I recently received the book Medieval Monsters, an art book collecting illustrations from various medieval manuscripts, by Damien Kempf and Maria L. Gilbert, as a gift, and it’s one of those books whose main flaw is that it’s not big enough. That is, I wish it were bigger both in the sense of having more content and just being physically larger. At just 6″ x 7.5″, this is the smallest art book I own. More typical would be something like The First World War in Colour, which is 8.5″ x 11.5″. To be fair, most of these illustrations don’t have a lot of detail and so may not merit as much space as some other genres of art, but a larger size would also allow for more content. On a positive note, the paper and print quality is nice, so what is here looks good.
One other small complaint, at just under a hundred pages there’s not really space here for a full treatment of the art. Anyone looking for a full discussion of medieval art and manuscripts will need to look elsewhere. However, Kempf and Gilbert do accomplish just what they set out to do, and there’s just enough text to give some context to the pictures and to relate some always-interesting myths and anecdotes. Discussing a picture of St. Dominic, for example, the authors say:
The Spanish saint was known for h is intense devotion to Christ: he would spend sleepless nights praying and reading. According to a medieval legend, Dominic’s mother, when pregnant, dreamed of a dog carrying a torch in its mouth that would teach and enlighten the world. Dominic and the members of the monastic order he founded, the Dominicans, were called the ‘dogs of the Lord’ (Domini canes), and their mission was to fight against the evil temptations of the world.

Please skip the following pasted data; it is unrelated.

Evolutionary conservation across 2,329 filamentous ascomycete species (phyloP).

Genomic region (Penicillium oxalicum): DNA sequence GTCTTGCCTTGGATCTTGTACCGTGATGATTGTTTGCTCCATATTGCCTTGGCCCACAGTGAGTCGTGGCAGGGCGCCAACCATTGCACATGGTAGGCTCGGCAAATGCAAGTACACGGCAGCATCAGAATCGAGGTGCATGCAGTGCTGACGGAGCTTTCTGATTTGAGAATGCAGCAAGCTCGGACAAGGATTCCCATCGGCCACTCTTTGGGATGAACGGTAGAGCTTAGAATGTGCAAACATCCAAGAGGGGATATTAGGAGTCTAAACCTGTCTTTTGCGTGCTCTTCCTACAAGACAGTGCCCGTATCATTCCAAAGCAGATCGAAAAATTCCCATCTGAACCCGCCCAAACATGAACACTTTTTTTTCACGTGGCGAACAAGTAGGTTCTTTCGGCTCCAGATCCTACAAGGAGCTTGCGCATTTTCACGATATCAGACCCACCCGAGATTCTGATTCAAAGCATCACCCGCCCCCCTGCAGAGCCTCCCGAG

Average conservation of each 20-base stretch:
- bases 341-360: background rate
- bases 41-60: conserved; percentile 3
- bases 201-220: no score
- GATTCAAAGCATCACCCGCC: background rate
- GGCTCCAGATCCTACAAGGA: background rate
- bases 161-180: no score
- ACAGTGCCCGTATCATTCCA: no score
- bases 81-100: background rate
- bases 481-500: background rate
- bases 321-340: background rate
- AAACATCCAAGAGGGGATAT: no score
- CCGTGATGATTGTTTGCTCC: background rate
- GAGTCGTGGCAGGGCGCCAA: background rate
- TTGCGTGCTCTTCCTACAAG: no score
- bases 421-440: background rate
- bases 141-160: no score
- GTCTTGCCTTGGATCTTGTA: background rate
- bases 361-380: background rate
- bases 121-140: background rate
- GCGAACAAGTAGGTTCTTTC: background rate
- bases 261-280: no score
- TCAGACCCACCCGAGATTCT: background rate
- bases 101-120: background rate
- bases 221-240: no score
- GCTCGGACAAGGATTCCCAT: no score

The illustrations do appear technically primitive compared to the magnificently detailed art of later eras, but the charm of this work is how imaginative it all is. It’s difficult enough to imagine the ten-horned beast from Revelations, but here it is:
This is one of those books where I could find something worth sharing on every page. I’ll leave with this observation on the mouth of hell:
The entrance to hell was often depicted in medieval art as the gaping mouth of a horrible monster[…] The jaws of the mouth are spread almost cartoonishly wide in order to receive as many damned souls as possible, pushed by ugly and threatening devils into the burning fire of hell. As the tenth-century Exeter Book warned:
Any man who lets himself be led to sin will go to hell, opened by the devil – if he has followed the pleasures of the body and not those of the spirit. When the devil has brought them to hell, he clashes together the jaws, the gates of hell. No one can get out from them, just as no fish can escape from the mouth of the whale.